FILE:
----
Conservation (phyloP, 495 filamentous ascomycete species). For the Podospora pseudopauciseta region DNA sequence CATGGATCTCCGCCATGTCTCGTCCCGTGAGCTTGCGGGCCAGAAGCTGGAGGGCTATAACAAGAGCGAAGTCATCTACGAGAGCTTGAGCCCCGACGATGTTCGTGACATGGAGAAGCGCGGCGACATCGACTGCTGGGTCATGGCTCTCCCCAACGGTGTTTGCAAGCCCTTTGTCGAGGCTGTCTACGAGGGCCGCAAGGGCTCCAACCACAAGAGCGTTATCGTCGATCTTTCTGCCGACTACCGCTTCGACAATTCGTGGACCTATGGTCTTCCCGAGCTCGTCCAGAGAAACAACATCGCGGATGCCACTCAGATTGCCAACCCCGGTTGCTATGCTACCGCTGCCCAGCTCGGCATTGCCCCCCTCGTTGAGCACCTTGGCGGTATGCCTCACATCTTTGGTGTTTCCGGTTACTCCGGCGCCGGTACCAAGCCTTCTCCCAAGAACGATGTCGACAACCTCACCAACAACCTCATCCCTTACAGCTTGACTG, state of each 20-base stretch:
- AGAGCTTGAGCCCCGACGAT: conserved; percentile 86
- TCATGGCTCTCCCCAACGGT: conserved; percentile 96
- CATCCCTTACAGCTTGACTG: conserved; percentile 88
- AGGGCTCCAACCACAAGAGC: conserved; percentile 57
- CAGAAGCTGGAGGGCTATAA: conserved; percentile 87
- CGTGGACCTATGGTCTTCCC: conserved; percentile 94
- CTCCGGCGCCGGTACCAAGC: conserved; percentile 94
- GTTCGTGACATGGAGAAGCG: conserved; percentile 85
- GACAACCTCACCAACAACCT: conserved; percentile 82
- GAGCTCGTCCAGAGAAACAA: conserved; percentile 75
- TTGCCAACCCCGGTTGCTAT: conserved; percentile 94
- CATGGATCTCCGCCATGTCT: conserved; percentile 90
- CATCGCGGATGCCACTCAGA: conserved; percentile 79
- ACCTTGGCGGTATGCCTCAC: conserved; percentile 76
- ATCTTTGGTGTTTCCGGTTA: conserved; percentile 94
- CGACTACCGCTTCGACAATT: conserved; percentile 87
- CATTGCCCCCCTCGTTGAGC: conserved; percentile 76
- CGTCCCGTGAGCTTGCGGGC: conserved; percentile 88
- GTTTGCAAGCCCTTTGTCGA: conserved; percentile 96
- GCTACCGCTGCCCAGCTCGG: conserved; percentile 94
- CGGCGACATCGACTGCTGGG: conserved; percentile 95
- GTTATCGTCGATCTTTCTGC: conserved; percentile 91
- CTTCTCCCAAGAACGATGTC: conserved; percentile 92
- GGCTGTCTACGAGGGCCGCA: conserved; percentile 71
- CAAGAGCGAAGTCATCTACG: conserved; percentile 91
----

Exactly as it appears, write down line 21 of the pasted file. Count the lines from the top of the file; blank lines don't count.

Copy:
- GCTACCGCTGCCCAGCTCGG: conserved; percentile 94